DJTees Blog

This is where I indulge in my passions - VINYL & ROCK 'n' ROLL

It 'was' better in my day...

It 'was' better in my day...

Authored By John Nicholson

I think the ‘it was better in my day’ is a deeply unpleasant characteristic, best avoided. But when it comes to rock music, I genuinely think that the artform was pushed to its outer limit between 1965 and 1977. As a youngster I totally took for granted that something new and original would be released every week. In little more than a decade we saw the rise of prog rock, heavy rock, the birth of soul, jazz-fusion, disco, folk rock, blues rock, psychedelics, heavy metal, Motown and funk. That is objectively incredible. The whole industry continues, one way or another,...

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Encyclopaedia of Rock...

Encyclopaedia of Rock...

Authored By John Nicholson

Because I was a few years out of date when growing up, listening in 1979 to music recorded 1966-76 I never knew what was really popular and whose time had been and gone. Sometimes it was obvious, like with all the big name acts, but where did you put the Blues Project of the Electric Flag? Bands that had long split.. In hindsight being regarded as old fashioned probably made me seem a bit weird. Everyone else was listening to Madness and The Beat and The Clash while I was getting excited about Cream's first album or the Grateful Dead’s...

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The 75th Anniversary of the Single

The 75th Anniversary of the Single

Authored By John Nicholson

It's apparently the 75th anniversary of the 7” single this year. If you have any, they are quite rare. Its easier to get 1950s 78rpm shellac versions. I have some Little Richard and Fats Domino early vinyl singles and they are worth a few hundred pounds but they were also released on 10” 78’s and these are worth little.Because 78s were so brittle, it was inevitable that they’d be replaced and by 1960 they didn't exist even allowing for the fact that there wasn't much else to do singles were immediately popular. Unlike later, they were usually not also an...

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The British Steely Dan?

The British Steely Dan?

Authored By John Nicholson

Are 10.c.c. the British version of Steely Dan? I only ask because I’ve heard this said many times. Not that the two bands sound anything like each other, but I think it's said because they share an obsession with rerecording everything multiple times and have a similar left-field aesthetic. Personally, I think it is a bit of a stretch but I can see why people say it. As a fan of both bands, Steely Dan songs plough a much more novelistic, kind of romantic furrow and have much more pronounced jazz roots like on the peerless Aja which I think...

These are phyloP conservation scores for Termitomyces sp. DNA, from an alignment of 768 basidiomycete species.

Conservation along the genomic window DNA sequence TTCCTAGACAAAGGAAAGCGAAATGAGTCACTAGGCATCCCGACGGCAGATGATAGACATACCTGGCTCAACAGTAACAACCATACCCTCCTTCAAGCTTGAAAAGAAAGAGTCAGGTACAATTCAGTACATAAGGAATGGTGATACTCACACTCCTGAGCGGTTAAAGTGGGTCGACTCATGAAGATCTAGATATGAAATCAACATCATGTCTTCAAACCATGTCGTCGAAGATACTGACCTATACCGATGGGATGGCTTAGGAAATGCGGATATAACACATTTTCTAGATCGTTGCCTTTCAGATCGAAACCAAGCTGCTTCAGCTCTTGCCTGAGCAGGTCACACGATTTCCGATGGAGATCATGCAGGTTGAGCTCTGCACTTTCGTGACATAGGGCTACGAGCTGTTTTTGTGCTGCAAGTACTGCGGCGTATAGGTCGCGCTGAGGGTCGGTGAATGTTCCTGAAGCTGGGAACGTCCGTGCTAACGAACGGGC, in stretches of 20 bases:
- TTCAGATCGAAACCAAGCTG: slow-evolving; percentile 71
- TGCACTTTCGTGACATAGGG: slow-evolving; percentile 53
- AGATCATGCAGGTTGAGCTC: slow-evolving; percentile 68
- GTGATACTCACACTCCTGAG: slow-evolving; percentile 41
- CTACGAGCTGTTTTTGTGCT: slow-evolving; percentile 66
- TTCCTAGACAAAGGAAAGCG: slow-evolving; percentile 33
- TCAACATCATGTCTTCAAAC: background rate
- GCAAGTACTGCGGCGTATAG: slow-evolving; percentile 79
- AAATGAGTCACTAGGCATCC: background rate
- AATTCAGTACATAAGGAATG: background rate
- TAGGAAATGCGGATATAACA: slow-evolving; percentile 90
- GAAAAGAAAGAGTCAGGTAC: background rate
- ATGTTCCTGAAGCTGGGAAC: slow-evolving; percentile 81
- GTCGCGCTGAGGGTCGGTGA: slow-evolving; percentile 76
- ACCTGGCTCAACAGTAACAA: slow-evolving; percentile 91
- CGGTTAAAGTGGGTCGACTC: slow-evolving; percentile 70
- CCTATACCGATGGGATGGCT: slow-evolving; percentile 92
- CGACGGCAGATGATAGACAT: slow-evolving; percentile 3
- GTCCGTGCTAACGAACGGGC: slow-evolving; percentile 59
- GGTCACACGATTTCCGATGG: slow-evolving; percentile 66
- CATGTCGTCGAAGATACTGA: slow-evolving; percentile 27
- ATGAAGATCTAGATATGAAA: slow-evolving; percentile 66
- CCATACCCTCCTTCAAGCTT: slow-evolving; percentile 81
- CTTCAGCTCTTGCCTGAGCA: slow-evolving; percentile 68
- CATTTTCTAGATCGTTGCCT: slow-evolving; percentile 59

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Do tribes still exist?

Do tribes still exist?

Authored By John Nicholson

When growing up in the 70s there were clearly demarcated groups and they didn’t blur together. I was in the long hair, hippie group, prone to philosophising and general anti-establishment beliefs. Not too far out you understand, the more extreme elements tempered by living in the northeast of England. This was enough to clearly separate me from other social groups. And although it was a crude thing, I was happy enough with being in this group. Other groups were punks, mods, smoothies and even a group who could only be grouped by their not being in a group. They seemed...

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Cassettes are making a comeback...

Cassettes are making a comeback...

Authored By John Nicholson

Cassettes are making a comeback. I keep hearing this. But even though there is an official Cassette Day, I’ve found no passion for it. I grew up with cassettes and taped albums all the time. It was the only way to afford records. There was often a queue to tape the one copy. But the cassette is a strange looking thing and as inferior as they used to be in terms of sound and longevity, I can see the attractiveness to kids who haven't grown up with them. I still have all of mine. They’re in a box in the...

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Ignored Artists...

Ignored Artists...

Authored By John Nicholson

It’s remarkable really. Even in 2024, classic rock is easily the most popular genre of music, but its width and breadth is rarely represented as an artform. There are documentaries about the big stars and big events, sure, but that’s like talking about the icing and not the cake. The size of the genre is rarely addressed in any way. There are documentaries about the Beatles and Bob Dylan, for example, but the likes of Budgie, to take one random example, are entirely ignored and there are hundreds of bands like that. Bands that we all saw and loved who...

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Unusual formats, well worth collecting...

Unusual formats, well worth collecting...

Authored By John Nicholson